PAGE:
UPDATE: As xtro noted, turns out Will originally posted this a year ago! We had no idea; reader Eric clued us in to a MSN blog that posted it yesterday, which explains our tardiness. But hey, a year on and Sheff’s screed’s still relevant. We’ll work on getting our heads into ’07 while you mull over Will’s issue framing.
Shouldn’t surprise anyone that Okkervil River’s Will Sheff is an articulate young man. His lyrics speak more than do most others’, and before he dedicated himself full-time to the River, he was a music writer for Audiogalaxy.com where his articles were a “not-very-convincing camouflage for what was at the time one of the world’s largest file-sharing networks.” The RIAA shut down Audiogalaxy, prompting Will, thankfully, to concentrate on Okkervil. But now as a recording artist, Sheff’s had a number of vantage points on the file sharing phenomenon, and his article on Welcome To The Working Week offers up his major issue with the proliferation of file swaps: Rather than take issue with the economics of the phenomenon, Sheff feels most strongly about its aesthetic impact.
On File-Sharing by Will Sheff
Over the nine-odd years that we in Okkervil River have been trying to make a living playing music, I’ve developed a kind of love/hate relationship with the world of file-sharing. The first good job I ever had was at the website Audiogalaxy.com, where I drew a respectable salary for writing music reviews and editorials as a kind of not-very-convincing camouflage for what was at the time one of the world’s largest file-sharing networks. At the time, my attitude about file-sharing was that it didn’t particularly hurt artists ? most of whom were being ripped off by their labels anyway (it’s a little known fact that very few musicians actually make any money off of record sales) ? rather, it helped spread the word about their music to people who, if they liked it enough, would buy the CD. I felt that the party who genuinely had cause to be frightened of file-sharing weren’t the tiny little indie bands but the colossal major labels; if you put out a Britney Spears CD with only one good song on it, I figured, people would just steal the one song and no one would buy the CD.
When feeling grand ? usually after one or two of the free 20 oz. Mountain Dews available in our office kitchen fridge and a few rounds at the Nerf hoop ? I’d imagine a new and digitally reinvigorated world in which sales of major-label behemoths like Britney and Creed would plummet, in which major labels would topple, in which culture would be reinvented as a kind of meritocracy where anyone with artistic ambitions could draw a decent living by setting up a PayPal tip-jar on their little corner of the internet. Don’t laugh ? you thought that, too.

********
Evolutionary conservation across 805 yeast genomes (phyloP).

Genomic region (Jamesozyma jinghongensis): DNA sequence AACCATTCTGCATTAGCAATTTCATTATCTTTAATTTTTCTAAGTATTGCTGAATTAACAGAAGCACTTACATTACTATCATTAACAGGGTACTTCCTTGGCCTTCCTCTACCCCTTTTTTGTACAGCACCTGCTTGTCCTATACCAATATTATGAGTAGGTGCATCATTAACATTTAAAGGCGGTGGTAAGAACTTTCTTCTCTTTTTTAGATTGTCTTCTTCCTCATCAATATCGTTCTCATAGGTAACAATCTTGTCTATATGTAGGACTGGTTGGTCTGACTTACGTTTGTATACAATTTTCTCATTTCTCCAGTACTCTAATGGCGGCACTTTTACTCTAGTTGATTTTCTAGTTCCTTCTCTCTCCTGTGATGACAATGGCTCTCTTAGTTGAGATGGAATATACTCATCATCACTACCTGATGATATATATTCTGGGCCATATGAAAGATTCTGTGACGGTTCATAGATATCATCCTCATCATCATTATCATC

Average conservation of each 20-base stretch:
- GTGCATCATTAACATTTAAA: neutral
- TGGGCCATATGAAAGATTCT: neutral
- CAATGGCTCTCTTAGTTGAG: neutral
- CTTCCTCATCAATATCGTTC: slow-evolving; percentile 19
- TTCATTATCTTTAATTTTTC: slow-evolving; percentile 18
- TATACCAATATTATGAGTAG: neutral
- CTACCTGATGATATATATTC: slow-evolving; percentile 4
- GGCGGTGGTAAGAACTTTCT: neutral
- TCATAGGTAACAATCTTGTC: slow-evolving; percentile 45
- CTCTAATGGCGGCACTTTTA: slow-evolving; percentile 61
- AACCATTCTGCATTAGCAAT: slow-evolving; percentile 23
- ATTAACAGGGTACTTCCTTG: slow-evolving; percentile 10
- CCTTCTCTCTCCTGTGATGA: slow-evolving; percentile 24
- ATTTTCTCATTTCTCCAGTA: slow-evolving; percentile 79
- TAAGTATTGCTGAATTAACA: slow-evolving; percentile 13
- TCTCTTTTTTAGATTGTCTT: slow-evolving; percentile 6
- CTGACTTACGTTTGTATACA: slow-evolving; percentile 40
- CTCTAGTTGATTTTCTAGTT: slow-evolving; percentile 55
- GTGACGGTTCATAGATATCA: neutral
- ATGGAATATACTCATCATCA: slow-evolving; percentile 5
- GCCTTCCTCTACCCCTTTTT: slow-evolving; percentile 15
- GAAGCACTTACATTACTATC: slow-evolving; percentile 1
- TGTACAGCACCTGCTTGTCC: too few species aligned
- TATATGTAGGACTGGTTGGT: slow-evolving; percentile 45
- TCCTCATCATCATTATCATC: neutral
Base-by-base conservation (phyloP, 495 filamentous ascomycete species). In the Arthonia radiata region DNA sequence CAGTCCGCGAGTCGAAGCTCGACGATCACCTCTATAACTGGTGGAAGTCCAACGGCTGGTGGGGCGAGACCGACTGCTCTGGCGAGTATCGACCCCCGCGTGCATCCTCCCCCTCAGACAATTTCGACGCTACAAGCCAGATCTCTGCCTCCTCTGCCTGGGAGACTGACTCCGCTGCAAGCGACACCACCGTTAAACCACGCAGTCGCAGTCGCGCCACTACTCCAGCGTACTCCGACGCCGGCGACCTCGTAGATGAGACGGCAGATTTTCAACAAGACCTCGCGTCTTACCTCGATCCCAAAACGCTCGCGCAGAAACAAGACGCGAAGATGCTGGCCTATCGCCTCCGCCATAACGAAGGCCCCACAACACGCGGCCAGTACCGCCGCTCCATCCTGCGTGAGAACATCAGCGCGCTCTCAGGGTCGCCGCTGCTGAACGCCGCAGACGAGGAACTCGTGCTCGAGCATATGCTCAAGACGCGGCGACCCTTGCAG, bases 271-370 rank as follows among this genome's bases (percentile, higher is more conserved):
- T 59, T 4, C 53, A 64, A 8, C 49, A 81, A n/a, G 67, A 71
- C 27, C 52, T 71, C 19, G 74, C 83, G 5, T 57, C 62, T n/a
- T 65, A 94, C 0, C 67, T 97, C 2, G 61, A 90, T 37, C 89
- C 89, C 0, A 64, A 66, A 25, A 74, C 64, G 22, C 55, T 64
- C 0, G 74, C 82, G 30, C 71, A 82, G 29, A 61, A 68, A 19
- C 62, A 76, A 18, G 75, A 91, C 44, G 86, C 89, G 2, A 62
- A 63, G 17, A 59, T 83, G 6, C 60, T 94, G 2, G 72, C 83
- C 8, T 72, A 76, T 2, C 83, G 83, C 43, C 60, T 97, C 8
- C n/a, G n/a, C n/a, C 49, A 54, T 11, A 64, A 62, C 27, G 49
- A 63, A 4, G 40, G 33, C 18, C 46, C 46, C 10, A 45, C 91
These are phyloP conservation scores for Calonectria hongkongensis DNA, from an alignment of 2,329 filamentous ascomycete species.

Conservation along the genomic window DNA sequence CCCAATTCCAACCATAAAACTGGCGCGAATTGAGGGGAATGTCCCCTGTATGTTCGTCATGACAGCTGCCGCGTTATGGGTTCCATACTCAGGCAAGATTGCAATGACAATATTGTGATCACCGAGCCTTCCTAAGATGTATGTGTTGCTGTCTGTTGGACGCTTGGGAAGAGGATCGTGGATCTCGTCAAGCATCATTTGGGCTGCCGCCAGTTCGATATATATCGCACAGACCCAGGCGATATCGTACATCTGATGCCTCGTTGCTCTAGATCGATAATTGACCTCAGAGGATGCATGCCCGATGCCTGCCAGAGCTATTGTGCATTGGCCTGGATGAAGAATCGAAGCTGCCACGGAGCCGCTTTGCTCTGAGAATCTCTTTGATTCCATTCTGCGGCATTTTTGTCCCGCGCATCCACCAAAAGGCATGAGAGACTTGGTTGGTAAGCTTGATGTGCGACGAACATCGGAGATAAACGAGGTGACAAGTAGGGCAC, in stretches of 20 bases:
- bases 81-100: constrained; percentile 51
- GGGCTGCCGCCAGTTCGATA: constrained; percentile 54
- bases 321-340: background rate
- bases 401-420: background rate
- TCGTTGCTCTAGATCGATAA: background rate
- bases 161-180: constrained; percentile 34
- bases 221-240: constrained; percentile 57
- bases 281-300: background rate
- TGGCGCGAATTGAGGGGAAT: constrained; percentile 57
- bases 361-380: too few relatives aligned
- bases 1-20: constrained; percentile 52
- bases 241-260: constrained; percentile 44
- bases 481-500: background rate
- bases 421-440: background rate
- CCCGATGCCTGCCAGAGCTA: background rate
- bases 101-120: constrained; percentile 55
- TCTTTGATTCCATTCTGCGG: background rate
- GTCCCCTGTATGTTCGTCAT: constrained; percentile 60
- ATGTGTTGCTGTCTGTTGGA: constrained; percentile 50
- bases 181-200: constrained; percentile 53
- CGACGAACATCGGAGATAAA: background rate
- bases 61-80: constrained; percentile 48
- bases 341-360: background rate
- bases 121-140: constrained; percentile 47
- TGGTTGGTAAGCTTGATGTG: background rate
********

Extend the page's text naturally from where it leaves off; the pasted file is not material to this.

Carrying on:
About a year later, the RIAA finally came gunning for Audiogalaxy and shut us down. The dot-com crash hit, and everyone started wondering where the money was. I was taken into the special room at my offices ? the one with the big, soft leatherette couches, the one reserved for hiring and firing ? and fired. I loaded a box with my belongings and a pair of stolen Sony headphones and drove home from the gutted Audiogalaxy offices. A couple of weeks later I cast my lot with Okkervil River, and I headed out on my first major tour. I’ve spent more than half of the intervening five years on the road. After tour upon tour of paying more for gas than we were making at the shows, of skipping meals, of asking people in the sparse crowds we drew if any of them had available floor space where we could spend the night, I’ve finally managed to make it pay enough so that I draw roughly the same salary as a clerk at a 7-11. I use that comparison solely descriptively, as I couldn’t be possibly be happier to be making a living doing what I love. At the same time, with no health insurance and no house and no idea how long my “music career” will last, it’s kind of become everything I have. I try to use that fact as reason to throw all of my energy and my care into every single thing that I do; as a result, my attitude about file-sharing has become more complicated now that it has a direct impact on my life.